By Andy Glockner
January 23, 2013
La Salle celebrated its first victory over a Top 10 team on Wednesday since a 1980 win over Notre Dame.
Matt Slocum/AP

So this is how it's going to be, huh?

In a season filled with lots of compelling stories but no flawless teams, every night is fair game for mayhem. One player missing here, one player returning there, one 1-3-1 zone everywhere, and upset alerts are screaming all over the nation.

Just on Wednesday night alone, take a look at the carnage. Miami took out a lifetime's worth of frustration on Duke, pounding the Blue Devils from tip to buzzer in Coral Gables. Minnesota was completely flummoxed at confounding Northwestern. Creighton couldn't dig out of a massive hole at Drake and lost its second straight Missouri Valley game. Butler borrowed three seconds of magic on Saturday but couldn't make payment in full at La Salle and went down to a late, one-point defeat. Bucknell, with the Patriot League seemingly in its pocket after the broken foot suffered by Lehigh's C.J. McCollum, lost at home (yet again) to the shorthanded Mountain Hawks. Total craziness.

There's really no reason for this to end, either. There are very few soft spots in the Big Ten, and even fewer in the Mountain West, where it seems *every* game is decided by seven points or less. The Big East has a lot of equality beyond the supposed top two, and even those elite teams have looked vulnerable. The ACC, SEC and Pac-12 may not be having vintage seasons, but mediocrity can also breed parity, which breeds close games and a belief in lesser teams that on any given night, what happened in a number of arenas tonight can happen to them.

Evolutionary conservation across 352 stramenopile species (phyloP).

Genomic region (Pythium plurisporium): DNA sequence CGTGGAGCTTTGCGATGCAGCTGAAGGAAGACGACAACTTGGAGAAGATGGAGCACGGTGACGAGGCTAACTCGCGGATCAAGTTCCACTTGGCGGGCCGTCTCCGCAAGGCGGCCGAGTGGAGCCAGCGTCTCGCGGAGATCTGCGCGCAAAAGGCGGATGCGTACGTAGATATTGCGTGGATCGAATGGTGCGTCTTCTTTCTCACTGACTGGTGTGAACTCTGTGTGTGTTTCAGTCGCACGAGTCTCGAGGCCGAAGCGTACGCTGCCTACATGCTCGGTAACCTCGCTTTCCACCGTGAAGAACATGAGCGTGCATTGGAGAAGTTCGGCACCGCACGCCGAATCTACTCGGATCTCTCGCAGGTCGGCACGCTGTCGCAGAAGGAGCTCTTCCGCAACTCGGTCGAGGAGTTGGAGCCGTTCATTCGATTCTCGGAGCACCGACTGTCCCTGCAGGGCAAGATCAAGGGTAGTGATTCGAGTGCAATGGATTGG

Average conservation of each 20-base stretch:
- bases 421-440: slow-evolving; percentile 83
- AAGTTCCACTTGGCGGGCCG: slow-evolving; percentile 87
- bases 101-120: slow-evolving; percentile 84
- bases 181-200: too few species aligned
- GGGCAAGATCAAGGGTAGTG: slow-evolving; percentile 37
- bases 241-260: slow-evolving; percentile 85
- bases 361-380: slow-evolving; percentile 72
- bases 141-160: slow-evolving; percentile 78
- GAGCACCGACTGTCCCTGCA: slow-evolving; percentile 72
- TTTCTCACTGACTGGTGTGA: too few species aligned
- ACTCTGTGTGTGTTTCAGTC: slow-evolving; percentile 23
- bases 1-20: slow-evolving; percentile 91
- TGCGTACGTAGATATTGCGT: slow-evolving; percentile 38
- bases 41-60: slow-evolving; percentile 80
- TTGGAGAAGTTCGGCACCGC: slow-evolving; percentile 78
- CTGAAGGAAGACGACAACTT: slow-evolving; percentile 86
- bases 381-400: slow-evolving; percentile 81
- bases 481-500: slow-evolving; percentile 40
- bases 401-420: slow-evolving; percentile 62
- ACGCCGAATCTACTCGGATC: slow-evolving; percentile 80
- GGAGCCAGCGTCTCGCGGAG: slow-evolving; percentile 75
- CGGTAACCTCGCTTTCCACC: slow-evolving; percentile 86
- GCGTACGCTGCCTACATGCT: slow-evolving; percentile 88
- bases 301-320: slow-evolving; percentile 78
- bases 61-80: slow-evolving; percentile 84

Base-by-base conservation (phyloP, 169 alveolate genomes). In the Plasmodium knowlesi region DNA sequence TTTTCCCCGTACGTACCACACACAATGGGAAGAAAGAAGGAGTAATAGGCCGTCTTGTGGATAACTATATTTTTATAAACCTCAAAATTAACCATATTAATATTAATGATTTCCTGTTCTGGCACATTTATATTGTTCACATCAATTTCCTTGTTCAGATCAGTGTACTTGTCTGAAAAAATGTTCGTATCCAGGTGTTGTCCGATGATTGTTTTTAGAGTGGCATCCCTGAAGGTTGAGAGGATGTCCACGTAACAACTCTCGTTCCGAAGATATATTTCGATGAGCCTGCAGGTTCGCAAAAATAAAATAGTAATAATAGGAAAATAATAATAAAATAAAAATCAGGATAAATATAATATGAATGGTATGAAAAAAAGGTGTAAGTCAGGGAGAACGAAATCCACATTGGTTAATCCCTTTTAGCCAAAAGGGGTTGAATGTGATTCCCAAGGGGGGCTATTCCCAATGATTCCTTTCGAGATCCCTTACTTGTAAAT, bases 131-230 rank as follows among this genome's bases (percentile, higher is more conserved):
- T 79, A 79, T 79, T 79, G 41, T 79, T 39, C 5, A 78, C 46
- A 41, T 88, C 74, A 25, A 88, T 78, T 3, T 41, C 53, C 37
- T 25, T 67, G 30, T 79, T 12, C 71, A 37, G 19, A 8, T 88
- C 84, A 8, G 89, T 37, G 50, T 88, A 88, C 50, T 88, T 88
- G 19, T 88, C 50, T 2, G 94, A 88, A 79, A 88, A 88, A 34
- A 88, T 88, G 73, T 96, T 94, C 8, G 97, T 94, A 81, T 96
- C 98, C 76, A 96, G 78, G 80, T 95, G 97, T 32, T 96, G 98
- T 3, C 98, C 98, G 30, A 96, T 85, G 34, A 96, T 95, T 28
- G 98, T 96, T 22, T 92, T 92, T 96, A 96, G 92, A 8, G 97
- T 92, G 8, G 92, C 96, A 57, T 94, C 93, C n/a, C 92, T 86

Upheaval and drama have been the themes all month. Just harken back to the preseason conference polls and now look at the current standings pages. Where NC State was supposed to be, it's Miami lording over the ACC. Louisville is in third place in the Big East, looking up at Syracuse and ... Marquette? Kentucky was the nominal pick in the SEC, and that's not going to happen as Florida looks several classes above the pack. Arizona and UCLA are currently looking up at league unbeaten Oregon. Indiana and Michigan are living up to billing, but haven't managed to boot relative upstart Michigan State from the Big Ten penthouse. Creighton, the runaway pick to take down the Missouri Valley? Say hello to Wichita State, current league leader. What about San Diego State? Well, New Mexico is two games clear of the Mountain West pack.

This isn't a vintage season in terms of NBA-ready talent in the college ranks. Nor is there a Kentucky 2012 or North Carolina 2009 to turn your heads and provide an alpha dog/team to root against for the campaign. But at this point, pretty much anything seems possible as we start to glance toward March. That in itself is a trend that has been developing over the last couple of seasons. Two years ago, we had an 8-seed and an 11-seed both make the Final Four. Last season, two 2-seeds went down in the opening round, within hours of each other. No one's safe anymore. Dare it be said, is *this* the year a 16-seed pulls the ultimate shocker?

On colleague Seth Davis' show Courtside earlier on Wednesday, one of the questions posed was which team would you choose to win the national title if your net worth was at stake. And the stark reality of it is, while we can all give a relatively worthwhile answer based on this coach or that roster or whatever quantitative metric supports your underlying belief, there is no right choice this season.

Can Michigan defend and shoot well enough to win six tournament games? Can Louisville or Kansas score enough? Can Indiana grind out the necessary wins? Will Duke be healthy, and will it matter? Will Syracuse be whole, and will that matter? Is there an outlier team that will shock us all? It would make sense if that did happen. Everyone is beatable. Everyone has been beaten. And everyone will continue to be beaten as rankings mean nothing and conference turmoil continues.

And you know what? It's been pretty darn fun.

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